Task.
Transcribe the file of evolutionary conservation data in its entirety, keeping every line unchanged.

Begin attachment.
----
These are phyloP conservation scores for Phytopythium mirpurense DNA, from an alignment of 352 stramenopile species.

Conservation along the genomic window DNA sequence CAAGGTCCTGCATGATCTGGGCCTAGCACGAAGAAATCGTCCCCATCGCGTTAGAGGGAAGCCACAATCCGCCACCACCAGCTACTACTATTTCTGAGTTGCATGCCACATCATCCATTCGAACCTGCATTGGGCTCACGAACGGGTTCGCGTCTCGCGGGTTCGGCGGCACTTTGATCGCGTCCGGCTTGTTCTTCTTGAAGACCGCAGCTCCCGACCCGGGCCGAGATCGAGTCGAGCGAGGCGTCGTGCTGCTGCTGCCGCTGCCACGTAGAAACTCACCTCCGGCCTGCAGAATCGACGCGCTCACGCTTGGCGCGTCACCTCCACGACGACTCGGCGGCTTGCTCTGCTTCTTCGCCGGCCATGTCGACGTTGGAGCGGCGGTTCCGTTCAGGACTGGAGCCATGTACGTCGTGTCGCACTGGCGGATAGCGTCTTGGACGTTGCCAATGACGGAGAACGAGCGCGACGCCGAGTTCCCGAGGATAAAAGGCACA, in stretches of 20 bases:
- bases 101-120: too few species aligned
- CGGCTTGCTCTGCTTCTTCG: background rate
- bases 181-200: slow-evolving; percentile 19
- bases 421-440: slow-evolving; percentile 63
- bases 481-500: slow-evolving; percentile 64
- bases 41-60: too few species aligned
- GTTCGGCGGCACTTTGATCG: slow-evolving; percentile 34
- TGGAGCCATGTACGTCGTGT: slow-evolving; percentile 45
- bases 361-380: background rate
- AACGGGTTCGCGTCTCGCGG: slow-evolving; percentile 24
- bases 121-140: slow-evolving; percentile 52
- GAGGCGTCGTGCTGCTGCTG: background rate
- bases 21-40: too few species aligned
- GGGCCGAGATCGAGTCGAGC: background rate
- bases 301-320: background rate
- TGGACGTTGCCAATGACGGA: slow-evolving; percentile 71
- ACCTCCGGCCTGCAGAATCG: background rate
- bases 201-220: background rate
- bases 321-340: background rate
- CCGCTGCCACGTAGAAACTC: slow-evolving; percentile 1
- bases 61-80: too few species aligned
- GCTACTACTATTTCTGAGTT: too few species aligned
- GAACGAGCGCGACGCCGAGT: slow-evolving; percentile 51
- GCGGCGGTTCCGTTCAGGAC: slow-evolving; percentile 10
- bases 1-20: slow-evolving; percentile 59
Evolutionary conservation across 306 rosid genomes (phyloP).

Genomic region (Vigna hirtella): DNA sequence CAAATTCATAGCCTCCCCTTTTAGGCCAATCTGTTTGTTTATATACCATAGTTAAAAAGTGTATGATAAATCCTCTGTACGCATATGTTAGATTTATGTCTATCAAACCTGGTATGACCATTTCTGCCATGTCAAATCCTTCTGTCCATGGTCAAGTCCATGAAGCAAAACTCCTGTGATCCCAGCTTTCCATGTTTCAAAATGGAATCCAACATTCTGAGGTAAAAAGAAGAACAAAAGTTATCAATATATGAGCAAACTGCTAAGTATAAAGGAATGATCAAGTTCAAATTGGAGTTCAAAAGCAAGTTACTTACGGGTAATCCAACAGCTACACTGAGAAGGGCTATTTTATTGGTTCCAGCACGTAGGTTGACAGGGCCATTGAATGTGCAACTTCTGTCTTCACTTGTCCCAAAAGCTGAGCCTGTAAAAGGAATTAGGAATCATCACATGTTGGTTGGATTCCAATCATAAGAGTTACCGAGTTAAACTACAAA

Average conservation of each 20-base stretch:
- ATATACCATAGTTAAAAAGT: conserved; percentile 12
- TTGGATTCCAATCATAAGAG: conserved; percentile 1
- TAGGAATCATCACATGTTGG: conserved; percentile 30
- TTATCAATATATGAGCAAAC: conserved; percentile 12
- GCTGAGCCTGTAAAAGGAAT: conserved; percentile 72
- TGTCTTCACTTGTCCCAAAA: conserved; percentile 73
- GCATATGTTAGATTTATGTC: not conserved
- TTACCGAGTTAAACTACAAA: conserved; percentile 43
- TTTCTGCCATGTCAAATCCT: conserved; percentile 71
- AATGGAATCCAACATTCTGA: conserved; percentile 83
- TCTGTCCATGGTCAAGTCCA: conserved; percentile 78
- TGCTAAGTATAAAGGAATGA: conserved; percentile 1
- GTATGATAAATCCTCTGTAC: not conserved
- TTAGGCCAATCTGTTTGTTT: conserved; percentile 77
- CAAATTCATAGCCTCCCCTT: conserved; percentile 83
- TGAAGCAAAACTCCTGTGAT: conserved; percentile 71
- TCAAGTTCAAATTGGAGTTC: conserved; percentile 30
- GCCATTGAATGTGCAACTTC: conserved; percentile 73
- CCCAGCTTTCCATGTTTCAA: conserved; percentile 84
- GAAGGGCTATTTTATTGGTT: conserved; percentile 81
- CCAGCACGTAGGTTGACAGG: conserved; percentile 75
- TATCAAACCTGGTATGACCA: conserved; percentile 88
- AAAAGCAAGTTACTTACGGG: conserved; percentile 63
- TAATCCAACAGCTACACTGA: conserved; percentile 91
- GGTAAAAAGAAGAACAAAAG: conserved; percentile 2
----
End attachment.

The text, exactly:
These are phyloP conservation scores for Phytopythium mirpurense DNA, from an alignment of 352 stramenopile species.

Conservation along the genomic window DNA sequence CAAGGTCCTGCATGATCTGGGCCTAGCACGAAGAAATCGTCCCCATCGCGTTAGAGGGAAGCCACAATCCGCCACCACCAGCTACTACTATTTCTGAGTTGCATGCCACATCATCCATTCGAACCTGCATTGGGCTCACGAACGGGTTCGCGTCTCGCGGGTTCGGCGGCACTTTGATCGCGTCCGGCTTGTTCTTCTTGAAGACCGCAGCTCCCGACCCGGGCCGAGATCGAGTCGAGCGAGGCGTCGTGCTGCTGCTGCCGCTGCCACGTAGAAACTCACCTCCGGCCTGCAGAATCGACGCGCTCACGCTTGGCGCGTCACCTCCACGACGACTCGGCGGCTTGCTCTGCTTCTTCGCCGGCCATGTCGACGTTGGAGCGGCGGTTCCGTTCAGGACTGGAGCCATGTACGTCGTGTCGCACTGGCGGATAGCGTCTTGGACGTTGCCAATGACGGAGAACGAGCGCGACGCCGAGTTCCCGAGGATAAAAGGCACA, in stretches of 20 bases:
- bases 101-120: too few species aligned
- CGGCTTGCTCTGCTTCTTCG: background rate
- bases 181-200: slow-evolving; percentile 19
- bases 421-440: slow-evolving; percentile 63
- bases 481-500: slow-evolving; percentile 64
- bases 41-60: too few species aligned
- GTTCGGCGGCACTTTGATCG: slow-evolving; percentile 34
- TGGAGCCATGTACGTCGTGT: slow-evolving; percentile 45
- bases 361-380: background rate
- AACGGGTTCGCGTCTCGCGG: slow-evolving; percentile 24
- bases 121-140: slow-evolving; percentile 52
- GAGGCGTCGTGCTGCTGCTG: background rate
- bases 21-40: too few species aligned
- GGGCCGAGATCGAGTCGAGC: background rate
- bases 301-320: background rate
- TGGACGTTGCCAATGACGGA: slow-evolving; percentile 71
- ACCTCCGGCCTGCAGAATCG: background rate
- bases 201-220: background rate
- bases 321-340: background rate
- CCGCTGCCACGTAGAAACTC: slow-evolving; percentile 1
- bases 61-80: too few species aligned
- GCTACTACTATTTCTGAGTT: too few species aligned
- GAACGAGCGCGACGCCGAGT: slow-evolving; percentile 51
- GCGGCGGTTCCGTTCAGGAC: slow-evolving; percentile 10
- bases 1-20: slow-evolving; percentile 59
Evolutionary conservation across 306 rosid genomes (phyloP).

Genomic region (Vigna hirtella): DNA sequence CAAATTCATAGCCTCCCCTTTTAGGCCAATCTGTTTGTTTATATACCATAGTTAAAAAGTGTATGATAAATCCTCTGTACGCATATGTTAGATTTATGTCTATCAAACCTGGTATGACCATTTCTGCCATGTCAAATCCTTCTGTCCATGGTCAAGTCCATGAAGCAAAACTCCTGTGATCCCAGCTTTCCATGTTTCAAAATGGAATCCAACATTCTGAGGTAAAAAGAAGAACAAAAGTTATCAATATATGAGCAAACTGCTAAGTATAAAGGAATGATCAAGTTCAAATTGGAGTTCAAAAGCAAGTTACTTACGGGTAATCCAACAGCTACACTGAGAAGGGCTATTTTATTGGTTCCAGCACGTAGGTTGACAGGGCCATTGAATGTGCAACTTCTGTCTTCACTTGTCCCAAAAGCTGAGCCTGTAAAAGGAATTAGGAATCATCACATGTTGGTTGGATTCCAATCATAAGAGTTACCGAGTTAAACTACAAA

Average conservation of each 20-base stretch:
- ATATACCATAGTTAAAAAGT: conserved; percentile 12
- TTGGATTCCAATCATAAGAG: conserved; percentile 1
- TAGGAATCATCACATGTTGG: conserved; percentile 30
- TTATCAATATATGAGCAAAC: conserved; percentile 12
- GCTGAGCCTGTAAAAGGAAT: conserved; percentile 72
- TGTCTTCACTTGTCCCAAAA: conserved; percentile 73
- GCATATGTTAGATTTATGTC: not conserved
- TTACCGAGTTAAACTACAAA: conserved; percentile 43
- TTTCTGCCATGTCAAATCCT: conserved; percentile 71
- AATGGAATCCAACATTCTGA: conserved; percentile 83
- TCTGTCCATGGTCAAGTCCA: conserved; percentile 78
- TGCTAAGTATAAAGGAATGA: conserved; percentile 1
- GTATGATAAATCCTCTGTAC: not conserved
- TTAGGCCAATCTGTTTGTTT: conserved; percentile 77
- CAAATTCATAGCCTCCCCTT: conserved; percentile 83
- TGAAGCAAAACTCCTGTGAT: conserved; percentile 71
- TCAAGTTCAAATTGGAGTTC: conserved; percentile 30
- GCCATTGAATGTGCAACTTC: conserved; percentile 73
- CCCAGCTTTCCATGTTTCAA: conserved; percentile 84
- GAAGGGCTATTTTATTGGTT: conserved; percentile 81
- CCAGCACGTAGGTTGACAGG: conserved; percentile 75
- TATCAAACCTGGTATGACCA: conserved; percentile 88
- AAAAGCAAGTTACTTACGGG: conserved; percentile 63
- TAATCCAACAGCTACACTGA: conserved; percentile 91
- GGTAAAAAGAAGAACAAAAG: conserved; percentile 2